A key part in this discussion harkens back to Robert Janes’ call for museums to be relevant in the lives of the public they serve.  I am struck that if that relevance does not draw on a museum’s mission and collections then the relationship is unsustainable and will simply become another piece of baggage to weigh the institution down.  A quick scan of the October 2011 Newsletter of the Let’s Move initiative shows how this relevance occurs at the many reporting institutions.

At the C.H. Nash Museum, the visiting public was way ahead of our own work in this area.  We were quite surprised, or at least I was, that 60% of the respondents to a spring of 2011 visitor survey asked that we expand our programming to include more of our 100 acre wooded natural environment.  We have a good response to our calls for volunteers to help with our herb garden, arboretum, sweetgrass bed, and  as we go about launching the next phase of the Traditional Medicinal Plant Sanctuary along our nature trail.  After our volunteer activities on November 19th, Graduate Assistants Megan Keener and Mallory Bader will host a tea tasting made from plants grown in our herb garden, along with snacks inspired by the traditional foods of the Chickasaw Nation.

How can your institution promote a healthy lifestyle for visitors?

Are Museum Ethics Changing?

One of the student assignments in the Museum Studies graduate seminar I lead each fall semester at the University of Memphis is to provide annotated references each week on the seminar topic.  I enjoy the diverse responses from graduate students in Art History, Earth Science, Anthropology, History and other disciplines.  That diversity allows me to think outside of my worldview as the director of the C.H. Nash Museum at Chucalissa.  One of my intents with the assignment is build a database of resources to share on the range of Museum Practices issues.  In the coming weeks, I will occasionally feature selections of those resources on this blog, especially as they relate to public engagement of museums and archaeology.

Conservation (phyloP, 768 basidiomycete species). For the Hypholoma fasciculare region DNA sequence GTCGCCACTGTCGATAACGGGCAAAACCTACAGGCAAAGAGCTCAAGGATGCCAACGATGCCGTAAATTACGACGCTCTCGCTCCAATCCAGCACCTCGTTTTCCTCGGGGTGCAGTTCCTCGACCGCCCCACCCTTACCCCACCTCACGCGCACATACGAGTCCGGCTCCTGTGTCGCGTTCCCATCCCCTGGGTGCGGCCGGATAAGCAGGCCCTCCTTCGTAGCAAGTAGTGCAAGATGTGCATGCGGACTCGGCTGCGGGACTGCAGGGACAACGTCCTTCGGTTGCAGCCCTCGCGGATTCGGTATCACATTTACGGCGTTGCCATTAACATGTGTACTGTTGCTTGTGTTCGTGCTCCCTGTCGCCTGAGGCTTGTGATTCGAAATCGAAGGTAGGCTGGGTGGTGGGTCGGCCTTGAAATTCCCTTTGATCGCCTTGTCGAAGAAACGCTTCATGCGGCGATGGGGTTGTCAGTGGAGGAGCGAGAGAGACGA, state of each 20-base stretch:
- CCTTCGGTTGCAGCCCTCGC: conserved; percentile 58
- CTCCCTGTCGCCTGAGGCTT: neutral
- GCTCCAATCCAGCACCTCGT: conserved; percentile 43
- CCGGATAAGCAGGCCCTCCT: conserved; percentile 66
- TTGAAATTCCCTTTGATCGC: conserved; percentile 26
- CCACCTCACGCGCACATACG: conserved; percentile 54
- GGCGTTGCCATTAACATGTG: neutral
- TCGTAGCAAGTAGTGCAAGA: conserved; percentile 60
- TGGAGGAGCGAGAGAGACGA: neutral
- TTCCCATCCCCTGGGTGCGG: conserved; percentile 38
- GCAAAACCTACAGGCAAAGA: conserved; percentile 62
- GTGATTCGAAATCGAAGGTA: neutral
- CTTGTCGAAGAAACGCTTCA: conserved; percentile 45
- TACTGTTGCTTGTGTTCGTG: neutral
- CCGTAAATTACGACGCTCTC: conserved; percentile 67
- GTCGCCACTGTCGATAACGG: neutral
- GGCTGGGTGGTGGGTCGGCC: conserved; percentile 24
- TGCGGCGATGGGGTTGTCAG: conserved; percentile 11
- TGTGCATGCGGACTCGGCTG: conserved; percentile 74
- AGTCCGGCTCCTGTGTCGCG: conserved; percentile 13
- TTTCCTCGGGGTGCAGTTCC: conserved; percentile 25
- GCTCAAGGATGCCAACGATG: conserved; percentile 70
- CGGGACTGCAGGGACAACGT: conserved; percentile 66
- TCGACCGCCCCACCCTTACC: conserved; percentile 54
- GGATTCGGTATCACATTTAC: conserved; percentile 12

Early in the seminar we take up the issue of Museum Ethics.  Here are some of those resources:

  • Treatment and Repatriation of Human Remains – Katherine Broome wrote about the website set up by family members and first responders of the September 11, 2001 disaster at the World Trade Center.  The group’s function is to galvanize opposition to the placement of human remains in any memorial museum at the site.  The May 2011 issue of Anthropology Today, has an update by the advisors to the group.  Within the U.S., for the last 25 years museum questions about human remains have principally focused on those of Native Americans as a result of the Native American Grave Protection and Repatriation Act (NAGPRA).  Here is a link to an updated scholarly treatment on the impacts of NAGPRA.  Cori Ogleton came across a statement from the Pitt Rivers Museum in the UK about the exhibiting of human remains.  The governing policy of the Museum on the treatment and repatriation of human remains is also available.  A primary difference between the U.S. and U.K. policies is the formal legislation in the U.S. compared to less structured guidelines in the U.K.  As well, the role of the relative or descendent voices of the human remains held in the U.K. seems considerably less in the U.S.  The treatment and repatriation of human remains is a critical issue in public outreach in both archaeology and museums today.  In the U.S., our institutions are now directly accountable to the citizens whose collections they curate.